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Go Back   Casebook Forums > Ripper Discussions > Police Officials and Procedures > Littlechild, Chief Inspector John George

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  #121  
Old 12-04-2011, 10:49 PM
Stewart P Evans Stewart P Evans is offline
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Quote:
Originally Posted by Trevor Marriott View Post
Well I thought as you know a thing or three you would know seeing as you mentioned that he had.
...
I didn't make that statement, someone else did. But at least I know that I know a bloody sight more about the case than you do.
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Treat me gently I'm a newbie.
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  #122  
Old 12-04-2011, 10:55 PM
Trevor Marriott Trevor Marriott is offline
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Quote:
Originally Posted by Stewart P Evans View Post
Do not try to be clever Trevor, it doesn't suit you.

It was suggested in the A To Z, a long time ago (twenty years ago in fact, the authors being well ahead of you in this field), that Browne (and he said so himself anyway) had been given access to the records at New Scotland Yard. That being the case the authors stated that Browne's statement that 'A third head of the CID, Sir Melville Macnaghten, appears to identify the Ripper with the leader of a plot to assassinate Mr Balfour at the Irish office', 'cannot be casually dismissed.' They then point out Browne's very early access to the official files, the [reasonable] presumption that he saw documents which have since gone missing, and that there were Fenians aspiring to assassinate Balfour.

Extrapolating from that they state that Macnaghten, 'may have heard and recorded suspicion of a Fenian as the Ripper, prior to hearing the information that convinced him the Ripper was Druitt.' These, in my opinion, are reasonable statements and also tie in with Warren's contemporary idea (as far as it goes) of the identity of the Ripper.
Thank you for your answer it was most helpful

Perhaps the authors were ahead of me then but they seem to have fallen behind of late.
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  #123  
Old 12-04-2011, 10:58 PM
lynn cates lynn cates is offline
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Hello Simon. I meant that, just as it was convenient for WHH, the darling of the Tories, to avoid a perjury trial by being warned and disappearing, so also it would not do for the WCM investigation to get too close to Red Jim. (If it had, the fact that he was in British pay might arise. Given his role in certain dynamite plots, that fact could prove embarrassing.) Hence, a good "theory" for the WC murderer needed to be found. Farqy "found" it.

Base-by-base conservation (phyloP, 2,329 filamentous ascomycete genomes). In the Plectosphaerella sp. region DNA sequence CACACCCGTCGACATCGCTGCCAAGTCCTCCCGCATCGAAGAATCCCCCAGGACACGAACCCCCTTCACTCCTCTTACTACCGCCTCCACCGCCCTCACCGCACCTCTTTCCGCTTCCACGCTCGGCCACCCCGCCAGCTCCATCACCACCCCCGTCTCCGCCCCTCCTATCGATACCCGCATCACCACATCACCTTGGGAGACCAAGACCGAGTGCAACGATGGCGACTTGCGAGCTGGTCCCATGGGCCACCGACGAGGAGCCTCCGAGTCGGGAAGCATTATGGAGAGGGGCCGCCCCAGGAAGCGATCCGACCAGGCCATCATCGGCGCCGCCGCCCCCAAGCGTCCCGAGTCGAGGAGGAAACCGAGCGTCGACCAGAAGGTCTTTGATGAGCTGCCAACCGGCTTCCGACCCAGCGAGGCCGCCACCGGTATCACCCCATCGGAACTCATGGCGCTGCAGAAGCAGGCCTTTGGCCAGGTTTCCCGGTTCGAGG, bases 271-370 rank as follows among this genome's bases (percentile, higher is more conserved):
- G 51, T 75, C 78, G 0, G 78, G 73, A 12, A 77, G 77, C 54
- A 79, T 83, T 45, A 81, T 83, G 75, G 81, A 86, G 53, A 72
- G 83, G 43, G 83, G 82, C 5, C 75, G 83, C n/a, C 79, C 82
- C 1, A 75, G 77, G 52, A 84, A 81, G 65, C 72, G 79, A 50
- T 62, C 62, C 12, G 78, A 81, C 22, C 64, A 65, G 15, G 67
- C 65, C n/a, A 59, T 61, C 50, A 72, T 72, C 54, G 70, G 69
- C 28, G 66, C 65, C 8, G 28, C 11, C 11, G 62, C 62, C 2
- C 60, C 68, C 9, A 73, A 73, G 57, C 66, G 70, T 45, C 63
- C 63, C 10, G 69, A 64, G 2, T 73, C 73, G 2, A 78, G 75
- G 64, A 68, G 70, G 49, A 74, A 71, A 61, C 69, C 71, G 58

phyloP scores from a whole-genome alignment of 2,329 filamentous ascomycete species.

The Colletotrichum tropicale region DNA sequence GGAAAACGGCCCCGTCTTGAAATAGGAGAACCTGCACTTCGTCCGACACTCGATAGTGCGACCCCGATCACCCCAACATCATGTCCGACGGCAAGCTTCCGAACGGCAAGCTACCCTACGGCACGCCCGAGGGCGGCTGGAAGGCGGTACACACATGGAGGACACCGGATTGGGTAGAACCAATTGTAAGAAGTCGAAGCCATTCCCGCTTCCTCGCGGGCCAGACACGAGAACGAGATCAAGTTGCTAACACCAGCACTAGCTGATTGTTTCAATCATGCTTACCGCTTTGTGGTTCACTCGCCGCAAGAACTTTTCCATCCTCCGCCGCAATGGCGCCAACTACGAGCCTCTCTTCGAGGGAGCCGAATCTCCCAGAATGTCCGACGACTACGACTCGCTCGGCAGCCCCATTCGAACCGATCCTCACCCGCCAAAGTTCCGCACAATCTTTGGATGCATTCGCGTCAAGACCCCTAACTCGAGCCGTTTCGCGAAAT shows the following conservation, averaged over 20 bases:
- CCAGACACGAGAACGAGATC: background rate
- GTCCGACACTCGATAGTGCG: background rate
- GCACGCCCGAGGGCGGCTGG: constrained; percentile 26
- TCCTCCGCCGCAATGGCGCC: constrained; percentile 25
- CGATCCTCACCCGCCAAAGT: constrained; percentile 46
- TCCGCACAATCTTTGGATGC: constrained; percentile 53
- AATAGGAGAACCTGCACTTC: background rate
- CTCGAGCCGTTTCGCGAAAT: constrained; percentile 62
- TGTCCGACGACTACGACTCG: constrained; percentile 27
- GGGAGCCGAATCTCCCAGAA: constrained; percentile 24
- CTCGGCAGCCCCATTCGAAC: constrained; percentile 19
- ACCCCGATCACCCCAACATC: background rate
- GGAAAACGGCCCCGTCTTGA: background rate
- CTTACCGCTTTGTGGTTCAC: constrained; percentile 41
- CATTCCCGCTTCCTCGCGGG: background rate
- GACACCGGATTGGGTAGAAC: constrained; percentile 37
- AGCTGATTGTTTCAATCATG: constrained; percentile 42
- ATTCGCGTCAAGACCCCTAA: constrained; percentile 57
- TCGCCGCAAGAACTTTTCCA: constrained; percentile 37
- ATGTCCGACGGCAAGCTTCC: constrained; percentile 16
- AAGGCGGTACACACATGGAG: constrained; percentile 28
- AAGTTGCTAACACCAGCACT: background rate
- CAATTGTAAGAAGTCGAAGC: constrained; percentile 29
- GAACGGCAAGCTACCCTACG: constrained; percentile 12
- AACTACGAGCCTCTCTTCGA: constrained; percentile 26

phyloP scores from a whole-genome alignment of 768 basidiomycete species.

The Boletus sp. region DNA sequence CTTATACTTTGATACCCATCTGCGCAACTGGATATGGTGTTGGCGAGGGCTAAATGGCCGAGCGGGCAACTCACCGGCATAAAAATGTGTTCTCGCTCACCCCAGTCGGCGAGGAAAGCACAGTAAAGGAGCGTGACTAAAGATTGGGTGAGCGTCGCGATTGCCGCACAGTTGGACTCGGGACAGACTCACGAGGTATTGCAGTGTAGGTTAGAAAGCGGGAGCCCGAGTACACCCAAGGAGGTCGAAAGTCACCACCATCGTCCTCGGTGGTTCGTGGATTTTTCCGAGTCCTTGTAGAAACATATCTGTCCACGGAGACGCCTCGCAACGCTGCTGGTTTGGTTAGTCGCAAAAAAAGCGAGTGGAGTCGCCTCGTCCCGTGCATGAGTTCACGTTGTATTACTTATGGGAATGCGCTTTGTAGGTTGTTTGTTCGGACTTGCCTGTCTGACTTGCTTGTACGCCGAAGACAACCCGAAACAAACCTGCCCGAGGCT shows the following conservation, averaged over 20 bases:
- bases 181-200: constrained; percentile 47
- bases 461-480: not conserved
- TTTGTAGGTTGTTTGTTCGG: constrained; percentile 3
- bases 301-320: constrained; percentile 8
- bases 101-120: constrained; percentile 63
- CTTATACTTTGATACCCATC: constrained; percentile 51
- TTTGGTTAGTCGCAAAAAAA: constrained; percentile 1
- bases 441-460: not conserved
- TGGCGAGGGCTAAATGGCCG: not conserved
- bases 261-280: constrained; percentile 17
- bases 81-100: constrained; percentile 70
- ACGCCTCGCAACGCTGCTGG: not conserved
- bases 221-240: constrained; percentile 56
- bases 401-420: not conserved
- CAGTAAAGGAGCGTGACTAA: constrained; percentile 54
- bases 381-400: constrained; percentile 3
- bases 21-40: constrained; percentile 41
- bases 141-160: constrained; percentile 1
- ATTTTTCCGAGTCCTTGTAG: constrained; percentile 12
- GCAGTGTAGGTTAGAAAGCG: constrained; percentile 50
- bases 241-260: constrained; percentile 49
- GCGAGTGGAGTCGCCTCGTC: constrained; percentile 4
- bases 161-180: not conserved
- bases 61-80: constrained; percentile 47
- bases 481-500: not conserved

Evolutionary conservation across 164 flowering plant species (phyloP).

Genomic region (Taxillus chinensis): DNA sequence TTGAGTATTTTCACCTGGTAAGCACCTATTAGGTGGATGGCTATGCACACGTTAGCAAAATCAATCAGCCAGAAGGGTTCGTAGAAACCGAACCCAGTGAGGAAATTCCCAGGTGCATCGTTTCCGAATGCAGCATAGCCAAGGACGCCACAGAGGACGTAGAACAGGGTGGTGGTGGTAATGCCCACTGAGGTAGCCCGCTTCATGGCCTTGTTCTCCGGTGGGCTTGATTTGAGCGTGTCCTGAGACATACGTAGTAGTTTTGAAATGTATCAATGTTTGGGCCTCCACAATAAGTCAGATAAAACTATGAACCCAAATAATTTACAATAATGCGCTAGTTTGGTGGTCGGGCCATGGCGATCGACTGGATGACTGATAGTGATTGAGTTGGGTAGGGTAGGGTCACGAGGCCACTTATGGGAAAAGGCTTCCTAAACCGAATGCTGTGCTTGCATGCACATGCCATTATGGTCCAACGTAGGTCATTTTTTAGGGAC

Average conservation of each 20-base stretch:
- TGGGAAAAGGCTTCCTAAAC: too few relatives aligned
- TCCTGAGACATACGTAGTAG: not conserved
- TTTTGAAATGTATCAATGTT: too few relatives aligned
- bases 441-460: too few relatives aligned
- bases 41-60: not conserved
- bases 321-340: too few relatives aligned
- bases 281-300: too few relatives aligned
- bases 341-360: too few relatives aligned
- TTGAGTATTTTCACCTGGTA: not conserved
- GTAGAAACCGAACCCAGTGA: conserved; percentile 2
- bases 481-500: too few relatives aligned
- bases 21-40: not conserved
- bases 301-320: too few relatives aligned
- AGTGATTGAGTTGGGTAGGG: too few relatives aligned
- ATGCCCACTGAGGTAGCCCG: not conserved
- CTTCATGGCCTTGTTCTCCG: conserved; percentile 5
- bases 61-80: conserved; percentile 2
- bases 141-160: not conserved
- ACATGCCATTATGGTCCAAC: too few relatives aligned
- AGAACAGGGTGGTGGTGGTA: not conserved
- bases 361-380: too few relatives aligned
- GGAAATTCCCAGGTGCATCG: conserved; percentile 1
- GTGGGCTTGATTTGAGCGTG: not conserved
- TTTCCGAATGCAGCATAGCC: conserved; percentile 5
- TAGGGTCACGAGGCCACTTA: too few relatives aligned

Cheers.
LC
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  #124  
Old 12-04-2011, 11:01 PM
lynn cates lynn cates is offline
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Hello Simon. Lovely find. Permit me to cast a vote for MJK.

Cheers.
LC
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  #125  
Old 12-04-2011, 11:04 PM
lynn cates lynn cates is offline
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Default Sir Charles

Hello Mr. Evans.

"And why is this so bizarre? Warren's own theory was that a secret society (such as the Fenians) was responsible for the murders."

Thanks for pointing this out. Sometimes Sir Charles' view gets lost in the shuffle.

Cheers.
LC
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  #126  
Old 12-05-2011, 12:39 AM
Fleetwood Mac Fleetwood Mac is offline
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Seems the problem is twofold, Stewart:

Quote:
Originally Posted by Stewart P Evans View Post

Those I label as 'Tumblety naysayers' are those who seek, at every opportunity, to say that he was not a suspect at all. And this is what you appear to be doing, for you are saying that you think that it was only Littlechild who did.
At no opportunity I have said Tumblety was not a suspect.

Quote:
Originally Posted by Stewart P Evans View Post

Taking into account all the other 1888 sources and information I should have thought that it was obvious that he was a suspect.
Hawley asked for opinions based solely on the letter, although he has moved the goalposts since, granted.
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  #127  
Old 12-05-2011, 12:39 AM
Jonathan H Jonathan H is offline
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To Stewart

We will just have to agree to disagree on that one.